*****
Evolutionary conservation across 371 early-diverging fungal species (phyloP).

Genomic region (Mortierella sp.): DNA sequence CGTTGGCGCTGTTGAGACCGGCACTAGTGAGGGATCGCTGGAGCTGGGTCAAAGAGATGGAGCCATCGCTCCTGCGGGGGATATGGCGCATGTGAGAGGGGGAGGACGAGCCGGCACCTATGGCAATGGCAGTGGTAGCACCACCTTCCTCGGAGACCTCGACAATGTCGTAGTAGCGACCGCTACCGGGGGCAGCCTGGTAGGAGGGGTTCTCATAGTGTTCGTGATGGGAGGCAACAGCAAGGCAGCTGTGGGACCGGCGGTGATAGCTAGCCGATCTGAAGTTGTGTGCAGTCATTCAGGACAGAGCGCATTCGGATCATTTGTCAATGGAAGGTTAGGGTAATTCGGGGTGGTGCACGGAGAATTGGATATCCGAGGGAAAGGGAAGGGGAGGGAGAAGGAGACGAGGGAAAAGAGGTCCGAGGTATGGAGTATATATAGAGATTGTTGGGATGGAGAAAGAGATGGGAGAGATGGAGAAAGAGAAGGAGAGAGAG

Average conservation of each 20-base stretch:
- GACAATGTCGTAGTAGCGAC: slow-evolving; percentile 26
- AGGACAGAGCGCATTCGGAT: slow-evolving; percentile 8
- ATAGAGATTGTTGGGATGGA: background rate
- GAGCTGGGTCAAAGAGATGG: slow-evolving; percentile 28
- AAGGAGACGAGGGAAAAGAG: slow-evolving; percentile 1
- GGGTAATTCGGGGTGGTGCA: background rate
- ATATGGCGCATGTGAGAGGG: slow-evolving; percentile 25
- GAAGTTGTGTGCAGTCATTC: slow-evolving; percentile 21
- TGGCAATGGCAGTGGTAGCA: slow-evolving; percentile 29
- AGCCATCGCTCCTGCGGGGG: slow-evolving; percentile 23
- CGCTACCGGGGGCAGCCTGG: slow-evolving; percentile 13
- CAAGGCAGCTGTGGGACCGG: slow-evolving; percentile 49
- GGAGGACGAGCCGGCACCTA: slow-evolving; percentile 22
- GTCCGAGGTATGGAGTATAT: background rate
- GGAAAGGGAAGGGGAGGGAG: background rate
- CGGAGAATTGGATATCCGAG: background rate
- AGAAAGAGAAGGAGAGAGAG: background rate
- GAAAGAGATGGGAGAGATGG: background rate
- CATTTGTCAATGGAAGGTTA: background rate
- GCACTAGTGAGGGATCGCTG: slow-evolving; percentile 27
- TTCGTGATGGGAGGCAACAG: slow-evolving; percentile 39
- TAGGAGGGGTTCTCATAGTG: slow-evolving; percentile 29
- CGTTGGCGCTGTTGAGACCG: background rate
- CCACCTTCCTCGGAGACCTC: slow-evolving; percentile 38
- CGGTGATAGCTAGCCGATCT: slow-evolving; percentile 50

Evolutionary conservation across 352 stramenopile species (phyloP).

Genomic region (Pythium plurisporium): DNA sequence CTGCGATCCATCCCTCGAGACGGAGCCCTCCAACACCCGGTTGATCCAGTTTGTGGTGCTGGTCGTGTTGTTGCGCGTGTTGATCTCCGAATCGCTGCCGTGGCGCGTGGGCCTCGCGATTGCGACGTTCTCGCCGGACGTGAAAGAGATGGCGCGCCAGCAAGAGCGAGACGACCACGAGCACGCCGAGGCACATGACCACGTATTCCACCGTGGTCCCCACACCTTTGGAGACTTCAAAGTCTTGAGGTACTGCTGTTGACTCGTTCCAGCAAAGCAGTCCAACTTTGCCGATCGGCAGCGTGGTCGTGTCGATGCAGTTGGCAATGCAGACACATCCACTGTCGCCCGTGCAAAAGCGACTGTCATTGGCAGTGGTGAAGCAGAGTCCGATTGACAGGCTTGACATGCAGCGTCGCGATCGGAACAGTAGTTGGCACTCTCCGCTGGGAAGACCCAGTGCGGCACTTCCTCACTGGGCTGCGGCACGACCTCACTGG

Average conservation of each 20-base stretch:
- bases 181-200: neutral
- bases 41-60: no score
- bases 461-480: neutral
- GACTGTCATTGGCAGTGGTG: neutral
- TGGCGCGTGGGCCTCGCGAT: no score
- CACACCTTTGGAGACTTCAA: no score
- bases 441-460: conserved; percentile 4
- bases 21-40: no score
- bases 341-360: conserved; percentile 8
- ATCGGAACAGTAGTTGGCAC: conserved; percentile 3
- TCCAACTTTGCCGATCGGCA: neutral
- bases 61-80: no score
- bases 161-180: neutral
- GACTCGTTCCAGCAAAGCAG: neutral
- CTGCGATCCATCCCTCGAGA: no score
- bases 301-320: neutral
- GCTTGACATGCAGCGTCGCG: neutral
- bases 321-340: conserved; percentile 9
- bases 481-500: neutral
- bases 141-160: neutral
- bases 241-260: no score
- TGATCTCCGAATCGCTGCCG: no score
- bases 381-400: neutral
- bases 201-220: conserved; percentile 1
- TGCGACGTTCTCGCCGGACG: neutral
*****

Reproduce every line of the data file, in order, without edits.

Evolutionary conservation across 371 early-diverging fungal species (phyloP).

Genomic region (Mortierella sp.): DNA sequence CGTTGGCGCTGTTGAGACCGGCACTAGTGAGGGATCGCTGGAGCTGGGTCAAAGAGATGGAGCCATCGCTCCTGCGGGGGATATGGCGCATGTGAGAGGGGGAGGACGAGCCGGCACCTATGGCAATGGCAGTGGTAGCACCACCTTCCTCGGAGACCTCGACAATGTCGTAGTAGCGACCGCTACCGGGGGCAGCCTGGTAGGAGGGGTTCTCATAGTGTTCGTGATGGGAGGCAACAGCAAGGCAGCTGTGGGACCGGCGGTGATAGCTAGCCGATCTGAAGTTGTGTGCAGTCATTCAGGACAGAGCGCATTCGGATCATTTGTCAATGGAAGGTTAGGGTAATTCGGGGTGGTGCACGGAGAATTGGATATCCGAGGGAAAGGGAAGGGGAGGGAGAAGGAGACGAGGGAAAAGAGGTCCGAGGTATGGAGTATATATAGAGATTGTTGGGATGGAGAAAGAGATGGGAGAGATGGAGAAAGAGAAGGAGAGAGAG

Average conservation of each 20-base stretch:
- GACAATGTCGTAGTAGCGAC: slow-evolving; percentile 26
- AGGACAGAGCGCATTCGGAT: slow-evolving; percentile 8
- ATAGAGATTGTTGGGATGGA: background rate
- GAGCTGGGTCAAAGAGATGG: slow-evolving; percentile 28
- AAGGAGACGAGGGAAAAGAG: slow-evolving; percentile 1
- GGGTAATTCGGGGTGGTGCA: background rate
- ATATGGCGCATGTGAGAGGG: slow-evolving; percentile 25
- GAAGTTGTGTGCAGTCATTC: slow-evolving; percentile 21
- TGGCAATGGCAGTGGTAGCA: slow-evolving; percentile 29
- AGCCATCGCTCCTGCGGGGG: slow-evolving; percentile 23
- CGCTACCGGGGGCAGCCTGG: slow-evolving; percentile 13
- CAAGGCAGCTGTGGGACCGG: slow-evolving; percentile 49
- GGAGGACGAGCCGGCACCTA: slow-evolving; percentile 22
- GTCCGAGGTATGGAGTATAT: background rate
- GGAAAGGGAAGGGGAGGGAG: background rate
- CGGAGAATTGGATATCCGAG: background rate
- AGAAAGAGAAGGAGAGAGAG: background rate
- GAAAGAGATGGGAGAGATGG: background rate
- CATTTGTCAATGGAAGGTTA: background rate
- GCACTAGTGAGGGATCGCTG: slow-evolving; percentile 27
- TTCGTGATGGGAGGCAACAG: slow-evolving; percentile 39
- TAGGAGGGGTTCTCATAGTG: slow-evolving; percentile 29
- CGTTGGCGCTGTTGAGACCG: background rate
- CCACCTTCCTCGGAGACCTC: slow-evolving; percentile 38
- CGGTGATAGCTAGCCGATCT: slow-evolving; percentile 50

Evolutionary conservation across 352 stramenopile species (phyloP).

Genomic region (Pythium plurisporium): DNA sequence CTGCGATCCATCCCTCGAGACGGAGCCCTCCAACACCCGGTTGATCCAGTTTGTGGTGCTGGTCGTGTTGTTGCGCGTGTTGATCTCCGAATCGCTGCCGTGGCGCGTGGGCCTCGCGATTGCGACGTTCTCGCCGGACGTGAAAGAGATGGCGCGCCAGCAAGAGCGAGACGACCACGAGCACGCCGAGGCACATGACCACGTATTCCACCGTGGTCCCCACACCTTTGGAGACTTCAAAGTCTTGAGGTACTGCTGTTGACTCGTTCCAGCAAAGCAGTCCAACTTTGCCGATCGGCAGCGTGGTCGTGTCGATGCAGTTGGCAATGCAGACACATCCACTGTCGCCCGTGCAAAAGCGACTGTCATTGGCAGTGGTGAAGCAGAGTCCGATTGACAGGCTTGACATGCAGCGTCGCGATCGGAACAGTAGTTGGCACTCTCCGCTGGGAAGACCCAGTGCGGCACTTCCTCACTGGGCTGCGGCACGACCTCACTGG

Average conservation of each 20-base stretch:
- bases 181-200: neutral
- bases 41-60: no score
- bases 461-480: neutral
- GACTGTCATTGGCAGTGGTG: neutral
- TGGCGCGTGGGCCTCGCGAT: no score
- CACACCTTTGGAGACTTCAA: no score
- bases 441-460: conserved; percentile 4
- bases 21-40: no score
- bases 341-360: conserved; percentile 8
- ATCGGAACAGTAGTTGGCAC: conserved; percentile 3
- TCCAACTTTGCCGATCGGCA: neutral
- bases 61-80: no score
- bases 161-180: neutral
- GACTCGTTCCAGCAAAGCAG: neutral
- CTGCGATCCATCCCTCGAGA: no score
- bases 301-320: neutral
- GCTTGACATGCAGCGTCGCG: neutral
- bases 321-340: conserved; percentile 9
- bases 481-500: neutral
- bases 141-160: neutral
- bases 241-260: no score
- TGATCTCCGAATCGCTGCCG: no score
- bases 381-400: neutral
- bases 201-220: conserved; percentile 1
- TGCGACGTTCTCGCCGGACG: neutral